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    Class1 2005 Class1 2005 Presentation Transcript

    • 9.14 - Brain Structure and its Origins Spring 2005 Massachusetts Institute of Technology Instructor: Professor Gerald Schneider A sketch of the central nervous system and its origins G. Schneider 2005 Part 1: Introduction MIT 9.14 Class 1 Orientation; neuron basics
    • 1. Introduction a) The plan for this class 1) The goal: learn an outline of vertebrate, especially mammalian, neuroanatomy. 2) Reaching the goal will be facilitated by studies of origins, using material from studies of development, comparative anatomy and evolution. 3) Since adaptive function is the driver of evolution, we will pay close attention to functions. b) Initial topics 1) Some terminology 2) Neurons: their evolution and how we study them
    • Talking about the CNS: terminology • Directions (illustrated) – Rostral vs. caudal; cf. anterior vs. posterior – Dorsal vs. ventral; cf. superior vs. inferior – Medial vs. lateral • Planes of section (illustrated) – Sagittal (mid-sagittal, parasagittal) – Coronal (frontal; transverse; cross-section) – Horizontal – Oblique • Major parts of the CNS: You will soon know these! • About the terms we use: – Multiple synonyms or near-synonyms – English, Latin or Greek – Pronunciation problems
    • Directions PLANES OF SECTION Spinal Cord Spinal Cord Brain Brain Posterior Posterior Dorsal (Caudal) (Caudal) Dorsal Anterior Anterior (Rostral, Oral) (Rostral, Oral) Ventral Ventral Figure by MIT OCW.
    • Tetrapod
    • Man and Bird Figure by MIT OCW.
    • Sections TRANSVERSE HORIZONTAL (Frontal) MIDSAGITTAL PARASAGITTAL OBLIQUE (Sagittal) Figure by MIT OCW.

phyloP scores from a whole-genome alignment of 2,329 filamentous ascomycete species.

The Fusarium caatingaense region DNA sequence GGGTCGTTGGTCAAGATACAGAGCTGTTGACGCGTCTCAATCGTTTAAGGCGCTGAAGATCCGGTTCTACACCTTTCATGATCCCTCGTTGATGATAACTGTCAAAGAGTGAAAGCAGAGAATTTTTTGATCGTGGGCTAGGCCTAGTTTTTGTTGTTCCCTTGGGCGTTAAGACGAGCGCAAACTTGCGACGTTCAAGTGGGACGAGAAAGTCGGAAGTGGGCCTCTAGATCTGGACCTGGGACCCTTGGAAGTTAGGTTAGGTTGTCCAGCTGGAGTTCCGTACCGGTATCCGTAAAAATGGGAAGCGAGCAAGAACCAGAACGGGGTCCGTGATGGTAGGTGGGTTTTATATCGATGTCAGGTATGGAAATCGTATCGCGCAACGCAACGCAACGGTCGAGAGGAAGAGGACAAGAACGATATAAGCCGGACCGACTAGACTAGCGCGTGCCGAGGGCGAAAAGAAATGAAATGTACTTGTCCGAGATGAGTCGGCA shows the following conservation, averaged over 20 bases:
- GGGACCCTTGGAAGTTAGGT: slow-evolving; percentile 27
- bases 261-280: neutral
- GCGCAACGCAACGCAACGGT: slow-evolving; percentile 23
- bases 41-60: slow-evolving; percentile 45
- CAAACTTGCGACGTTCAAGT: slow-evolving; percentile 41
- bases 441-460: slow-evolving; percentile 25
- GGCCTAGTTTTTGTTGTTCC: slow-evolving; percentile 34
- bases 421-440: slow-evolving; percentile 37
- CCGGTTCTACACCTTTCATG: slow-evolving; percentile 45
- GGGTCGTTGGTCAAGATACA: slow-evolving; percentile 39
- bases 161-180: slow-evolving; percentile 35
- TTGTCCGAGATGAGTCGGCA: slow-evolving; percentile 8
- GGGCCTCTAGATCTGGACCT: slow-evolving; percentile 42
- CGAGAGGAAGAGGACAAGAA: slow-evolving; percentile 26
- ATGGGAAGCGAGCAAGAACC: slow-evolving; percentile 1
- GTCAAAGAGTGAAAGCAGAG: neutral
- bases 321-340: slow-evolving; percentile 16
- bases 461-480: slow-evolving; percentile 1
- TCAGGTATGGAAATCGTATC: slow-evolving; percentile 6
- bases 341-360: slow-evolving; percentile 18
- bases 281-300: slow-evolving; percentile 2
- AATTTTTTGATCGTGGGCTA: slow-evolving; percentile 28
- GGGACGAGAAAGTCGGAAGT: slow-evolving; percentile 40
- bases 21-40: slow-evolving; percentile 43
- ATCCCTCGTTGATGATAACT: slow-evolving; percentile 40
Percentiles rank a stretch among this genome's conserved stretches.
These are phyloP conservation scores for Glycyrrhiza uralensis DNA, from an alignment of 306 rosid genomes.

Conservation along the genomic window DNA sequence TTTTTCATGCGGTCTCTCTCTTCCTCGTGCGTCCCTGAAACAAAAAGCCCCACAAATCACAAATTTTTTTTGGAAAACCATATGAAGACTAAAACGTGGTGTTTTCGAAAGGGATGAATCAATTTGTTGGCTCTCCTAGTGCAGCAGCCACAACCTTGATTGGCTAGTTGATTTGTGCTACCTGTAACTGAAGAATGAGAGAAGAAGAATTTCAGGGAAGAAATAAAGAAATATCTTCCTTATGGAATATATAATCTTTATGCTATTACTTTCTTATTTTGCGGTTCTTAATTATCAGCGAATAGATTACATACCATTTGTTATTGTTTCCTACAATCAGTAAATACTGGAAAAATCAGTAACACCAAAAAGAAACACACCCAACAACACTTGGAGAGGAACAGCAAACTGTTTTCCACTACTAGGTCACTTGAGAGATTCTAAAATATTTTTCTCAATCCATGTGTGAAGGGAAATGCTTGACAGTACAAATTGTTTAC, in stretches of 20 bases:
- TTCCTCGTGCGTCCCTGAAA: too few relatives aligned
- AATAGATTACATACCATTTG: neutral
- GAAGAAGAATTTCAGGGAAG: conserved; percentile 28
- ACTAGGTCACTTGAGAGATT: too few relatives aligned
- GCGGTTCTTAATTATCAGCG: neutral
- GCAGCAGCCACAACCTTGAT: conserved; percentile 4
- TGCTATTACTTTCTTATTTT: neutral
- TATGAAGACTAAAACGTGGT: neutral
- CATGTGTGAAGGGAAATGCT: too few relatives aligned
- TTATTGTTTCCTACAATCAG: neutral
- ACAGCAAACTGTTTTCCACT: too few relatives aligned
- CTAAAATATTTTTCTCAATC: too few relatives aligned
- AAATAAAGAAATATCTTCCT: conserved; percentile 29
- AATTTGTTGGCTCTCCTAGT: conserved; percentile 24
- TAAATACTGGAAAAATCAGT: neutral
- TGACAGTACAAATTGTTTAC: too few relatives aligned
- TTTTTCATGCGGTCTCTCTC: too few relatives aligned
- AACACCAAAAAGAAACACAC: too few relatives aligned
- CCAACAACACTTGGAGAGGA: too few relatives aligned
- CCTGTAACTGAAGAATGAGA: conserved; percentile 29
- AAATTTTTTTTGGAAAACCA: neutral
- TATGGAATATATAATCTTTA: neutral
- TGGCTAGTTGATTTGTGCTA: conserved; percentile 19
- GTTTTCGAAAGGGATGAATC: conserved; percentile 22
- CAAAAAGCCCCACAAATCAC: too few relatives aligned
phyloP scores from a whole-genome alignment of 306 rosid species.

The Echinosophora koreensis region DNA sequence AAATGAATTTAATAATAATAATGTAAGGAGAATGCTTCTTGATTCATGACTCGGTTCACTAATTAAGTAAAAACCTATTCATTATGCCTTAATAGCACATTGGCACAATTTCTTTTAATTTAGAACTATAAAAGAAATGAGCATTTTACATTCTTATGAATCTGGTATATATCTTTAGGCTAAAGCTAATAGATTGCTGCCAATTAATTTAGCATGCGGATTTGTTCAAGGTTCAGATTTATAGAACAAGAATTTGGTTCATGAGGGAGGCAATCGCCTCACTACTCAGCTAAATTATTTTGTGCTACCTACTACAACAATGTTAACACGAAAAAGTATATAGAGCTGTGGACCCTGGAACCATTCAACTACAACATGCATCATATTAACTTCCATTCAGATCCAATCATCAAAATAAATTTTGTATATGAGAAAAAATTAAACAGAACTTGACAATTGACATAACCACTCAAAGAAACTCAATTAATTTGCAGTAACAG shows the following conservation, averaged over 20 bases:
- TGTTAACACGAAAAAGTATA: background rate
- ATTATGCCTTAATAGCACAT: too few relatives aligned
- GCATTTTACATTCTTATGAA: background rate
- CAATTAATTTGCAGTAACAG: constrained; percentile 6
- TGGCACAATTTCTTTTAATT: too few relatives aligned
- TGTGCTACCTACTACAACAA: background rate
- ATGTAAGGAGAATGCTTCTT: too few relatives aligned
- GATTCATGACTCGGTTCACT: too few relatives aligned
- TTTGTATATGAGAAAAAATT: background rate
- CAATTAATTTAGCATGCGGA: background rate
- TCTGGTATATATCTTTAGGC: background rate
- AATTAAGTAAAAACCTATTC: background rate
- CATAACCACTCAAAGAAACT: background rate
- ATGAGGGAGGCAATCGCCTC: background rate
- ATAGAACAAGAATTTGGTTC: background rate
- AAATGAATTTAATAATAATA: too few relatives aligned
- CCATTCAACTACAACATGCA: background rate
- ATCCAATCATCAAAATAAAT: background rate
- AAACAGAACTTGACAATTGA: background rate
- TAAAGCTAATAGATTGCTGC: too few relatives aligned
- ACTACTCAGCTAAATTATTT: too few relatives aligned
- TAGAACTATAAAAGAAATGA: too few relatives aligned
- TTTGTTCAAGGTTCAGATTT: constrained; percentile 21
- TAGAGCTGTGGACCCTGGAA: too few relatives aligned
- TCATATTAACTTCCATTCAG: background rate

• Talking about the CNS: terminology • Directions (illustrated) – Rostral vs. caudal; cf. anterior vs. posterior – Dorsal vs. ventral; cf. superior vs. inferior – Medial vs. lateral • Planes of section (illustrated) – Sagittal (mid-sagittal, parasagittal) – Coronal (frontal; transverse; cross-section) – Horizontal – Oblique • Major parts of the CNS: These will be discussed repeatedly, from various points of view. Soon you will remember them! [Illustration] • The terms we use: – Multiple synonyms or near-synonyms – English vs. Latin or Greek – Pronunciation problems
    • Preview: The thickening embryonic neural tube
    • What is the nature of the CNS? “One of the difficulties in understanding the brain is that it is like nothing so much as a lump of porridge.” -- R.L. Gregory, 1966 [an experimental psychologist] CNS as a tissue: What kind of tissue? What kind of cells? How can we see them? Levels of observation; techniques. CNS as a system: Communication system: information flow/handling Secretory organ What is its functional architecture? [We will illustrate this in a basic way, considerably simplifed, at the outset.] Basic elements of CNS [This week we will have a look at some nerve cells and their properties.]